13
Aug
2013
0

Love swatching because it’s awesome, not because you should.

Every knitter knows they should swatch.

We know we should swatch to get gauge.
We know we should wash and block our swatches.
We know we should use swatching to try out new techniques.
We know we should embrace swatching for these, and a million and a half other reason.

Seriously, we get that we should like it (or at least embrace it.)
But most of us don’t.

And I suspect most of us don’t love swatching precisely because we should.

Tell me to love something because I should, and watch how quickly I don’t.
And I suspect I’m not the only one.

 

The thing is,

I adore swatching.
love it, love it, love it, love it, love it.

But not because I should.
And not because it tells me my gauge.

 

I love swatching because it’s awesome, and because you can’t screw it up.

With a project you’re knitting towards a finished object, and there are plenty of ways to mess that up.
But with swatches you’re knitting towards an idea, and the only way to mess that up is to not get it perfect this time. But there’s always next time.

Swatches are about playing, and experimenting, and exploring.

Swatches are a space to play in. They give you the freedom to explore, and the permission to experiment.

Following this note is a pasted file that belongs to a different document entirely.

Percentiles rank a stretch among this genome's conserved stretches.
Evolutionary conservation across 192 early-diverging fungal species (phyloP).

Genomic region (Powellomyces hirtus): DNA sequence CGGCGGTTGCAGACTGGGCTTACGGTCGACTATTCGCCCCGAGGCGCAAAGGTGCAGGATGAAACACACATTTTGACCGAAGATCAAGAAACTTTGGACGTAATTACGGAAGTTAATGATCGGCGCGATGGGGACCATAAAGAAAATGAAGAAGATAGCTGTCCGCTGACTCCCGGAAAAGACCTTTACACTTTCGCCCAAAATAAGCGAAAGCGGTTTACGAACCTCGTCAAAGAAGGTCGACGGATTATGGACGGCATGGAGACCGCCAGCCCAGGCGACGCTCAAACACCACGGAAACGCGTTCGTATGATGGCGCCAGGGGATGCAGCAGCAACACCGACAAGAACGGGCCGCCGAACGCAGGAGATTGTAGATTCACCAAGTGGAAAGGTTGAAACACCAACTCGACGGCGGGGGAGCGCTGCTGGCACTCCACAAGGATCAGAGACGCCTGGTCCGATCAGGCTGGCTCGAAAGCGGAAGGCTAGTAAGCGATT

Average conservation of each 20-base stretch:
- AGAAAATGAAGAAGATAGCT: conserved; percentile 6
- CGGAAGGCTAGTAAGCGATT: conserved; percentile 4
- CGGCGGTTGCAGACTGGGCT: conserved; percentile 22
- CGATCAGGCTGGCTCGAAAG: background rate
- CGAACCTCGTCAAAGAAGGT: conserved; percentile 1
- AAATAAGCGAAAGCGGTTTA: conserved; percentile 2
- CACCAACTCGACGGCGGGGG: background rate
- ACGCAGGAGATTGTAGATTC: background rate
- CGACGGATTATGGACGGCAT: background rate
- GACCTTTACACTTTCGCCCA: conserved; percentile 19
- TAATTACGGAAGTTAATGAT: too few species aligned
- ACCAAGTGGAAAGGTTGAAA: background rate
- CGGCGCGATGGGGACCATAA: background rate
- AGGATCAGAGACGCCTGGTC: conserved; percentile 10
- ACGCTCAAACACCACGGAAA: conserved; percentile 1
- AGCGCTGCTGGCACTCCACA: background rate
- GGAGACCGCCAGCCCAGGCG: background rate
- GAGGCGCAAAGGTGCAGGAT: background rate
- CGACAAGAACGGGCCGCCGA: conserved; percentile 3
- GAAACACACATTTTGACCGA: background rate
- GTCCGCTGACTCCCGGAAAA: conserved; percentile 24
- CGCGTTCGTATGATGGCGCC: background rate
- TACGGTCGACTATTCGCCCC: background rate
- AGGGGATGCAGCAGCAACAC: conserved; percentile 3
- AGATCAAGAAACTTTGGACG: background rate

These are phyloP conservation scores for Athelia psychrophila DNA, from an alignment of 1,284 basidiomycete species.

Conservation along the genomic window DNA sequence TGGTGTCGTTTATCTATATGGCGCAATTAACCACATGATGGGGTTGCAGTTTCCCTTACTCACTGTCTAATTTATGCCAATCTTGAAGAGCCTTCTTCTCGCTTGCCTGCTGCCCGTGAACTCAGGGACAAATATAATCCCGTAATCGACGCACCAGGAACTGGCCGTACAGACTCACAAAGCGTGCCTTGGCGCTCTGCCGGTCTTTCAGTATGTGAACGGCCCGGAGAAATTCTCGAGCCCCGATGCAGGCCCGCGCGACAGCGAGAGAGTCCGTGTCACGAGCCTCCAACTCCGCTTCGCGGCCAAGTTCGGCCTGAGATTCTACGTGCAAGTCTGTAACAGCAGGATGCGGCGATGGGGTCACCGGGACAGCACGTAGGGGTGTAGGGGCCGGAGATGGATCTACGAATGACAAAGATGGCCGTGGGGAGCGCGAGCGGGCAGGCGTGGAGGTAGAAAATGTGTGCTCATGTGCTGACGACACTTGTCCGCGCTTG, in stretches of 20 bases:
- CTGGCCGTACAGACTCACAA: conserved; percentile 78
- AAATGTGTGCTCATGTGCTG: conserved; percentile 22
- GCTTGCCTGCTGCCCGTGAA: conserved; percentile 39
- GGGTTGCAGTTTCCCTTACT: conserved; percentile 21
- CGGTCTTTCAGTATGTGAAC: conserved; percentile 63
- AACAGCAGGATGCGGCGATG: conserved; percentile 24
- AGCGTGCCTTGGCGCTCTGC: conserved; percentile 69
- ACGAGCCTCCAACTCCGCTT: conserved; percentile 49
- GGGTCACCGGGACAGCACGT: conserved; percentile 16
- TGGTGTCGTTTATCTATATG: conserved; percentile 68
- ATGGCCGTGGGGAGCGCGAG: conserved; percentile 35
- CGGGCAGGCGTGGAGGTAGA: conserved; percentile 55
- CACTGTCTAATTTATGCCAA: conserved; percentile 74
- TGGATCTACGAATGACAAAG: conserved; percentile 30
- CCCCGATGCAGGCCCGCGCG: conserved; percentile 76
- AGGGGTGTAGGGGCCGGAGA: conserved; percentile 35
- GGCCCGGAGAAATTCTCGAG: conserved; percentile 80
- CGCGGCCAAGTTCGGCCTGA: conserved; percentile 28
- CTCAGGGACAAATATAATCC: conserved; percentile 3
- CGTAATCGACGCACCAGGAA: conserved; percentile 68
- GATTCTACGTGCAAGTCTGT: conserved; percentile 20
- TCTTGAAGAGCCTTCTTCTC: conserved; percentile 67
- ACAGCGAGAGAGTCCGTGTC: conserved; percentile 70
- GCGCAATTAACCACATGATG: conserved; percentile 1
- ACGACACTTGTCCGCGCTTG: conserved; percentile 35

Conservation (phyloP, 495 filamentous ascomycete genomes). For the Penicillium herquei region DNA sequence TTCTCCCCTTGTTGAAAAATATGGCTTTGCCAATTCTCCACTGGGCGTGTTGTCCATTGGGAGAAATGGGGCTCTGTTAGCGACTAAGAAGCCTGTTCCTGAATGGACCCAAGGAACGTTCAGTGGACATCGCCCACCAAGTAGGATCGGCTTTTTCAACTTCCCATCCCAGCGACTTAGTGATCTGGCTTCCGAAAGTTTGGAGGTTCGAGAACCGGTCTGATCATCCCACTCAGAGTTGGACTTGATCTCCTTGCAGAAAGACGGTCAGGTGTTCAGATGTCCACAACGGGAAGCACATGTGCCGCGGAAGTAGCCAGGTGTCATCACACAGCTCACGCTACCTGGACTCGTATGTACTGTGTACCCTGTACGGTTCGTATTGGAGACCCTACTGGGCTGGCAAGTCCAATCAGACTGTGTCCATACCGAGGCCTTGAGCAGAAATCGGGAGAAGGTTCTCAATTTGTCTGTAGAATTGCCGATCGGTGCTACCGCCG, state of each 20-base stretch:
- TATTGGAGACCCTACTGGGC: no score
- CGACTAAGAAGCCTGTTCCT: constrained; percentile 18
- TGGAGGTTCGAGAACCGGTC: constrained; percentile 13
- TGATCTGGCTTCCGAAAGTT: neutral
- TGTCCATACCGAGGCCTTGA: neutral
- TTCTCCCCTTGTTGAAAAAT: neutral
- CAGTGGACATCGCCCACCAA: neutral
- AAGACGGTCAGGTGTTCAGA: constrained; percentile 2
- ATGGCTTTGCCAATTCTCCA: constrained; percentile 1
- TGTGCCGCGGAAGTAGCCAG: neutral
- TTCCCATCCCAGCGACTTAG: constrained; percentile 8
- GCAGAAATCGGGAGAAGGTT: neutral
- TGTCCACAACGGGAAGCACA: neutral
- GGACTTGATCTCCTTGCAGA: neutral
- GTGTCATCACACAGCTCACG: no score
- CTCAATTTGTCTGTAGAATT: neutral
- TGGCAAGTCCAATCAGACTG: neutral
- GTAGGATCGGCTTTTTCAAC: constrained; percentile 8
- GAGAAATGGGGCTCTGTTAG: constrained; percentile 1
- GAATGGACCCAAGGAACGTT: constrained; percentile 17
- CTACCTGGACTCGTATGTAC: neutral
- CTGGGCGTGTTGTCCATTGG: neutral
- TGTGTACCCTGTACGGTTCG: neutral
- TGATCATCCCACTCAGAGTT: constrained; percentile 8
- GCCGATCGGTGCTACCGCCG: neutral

If your shawl (or garment) is a canvass. Then swatches are pages in your sketch book, the sketches that aren’t the final piece, and may not resemble the final piece at all, but are just as important precisely because they’re not the final piece.

There is no wrong in swatching. There is no “not good enough.” There are no catastrophes. There are now blow ups.

There is no such thing as a “failed swatch,” because there is nothing to fail. It’s just a swatch.

There are no shoulds in swatching.*
Which is precisely why I love it.

There are no shoulds in swatching.

Swatching is about playing, experimenting, and exploring.

 

*including, whether or not you should swatch for any given project.

 

 

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This post is part of the Exploration Party – a celebration of our inner explorers, led by Tara Swiger of Explore You. You can find other tales of adventure from artists, crafters, writers and biz smarties – and share your own story – right here.”

7 Responses

  1. I try never to use the word “should”. Just think of it, as soon as we hear that word from someone our defenses go out. I always try reword whatever I was going to say (usually to my kids or husband).
    Since I design, I have to swatch and it is what tells me what I am going to do.

  2. Pingback : Right As Rainbow Cardigan, Part II: We’re Off! | Knit Like You Mean It.

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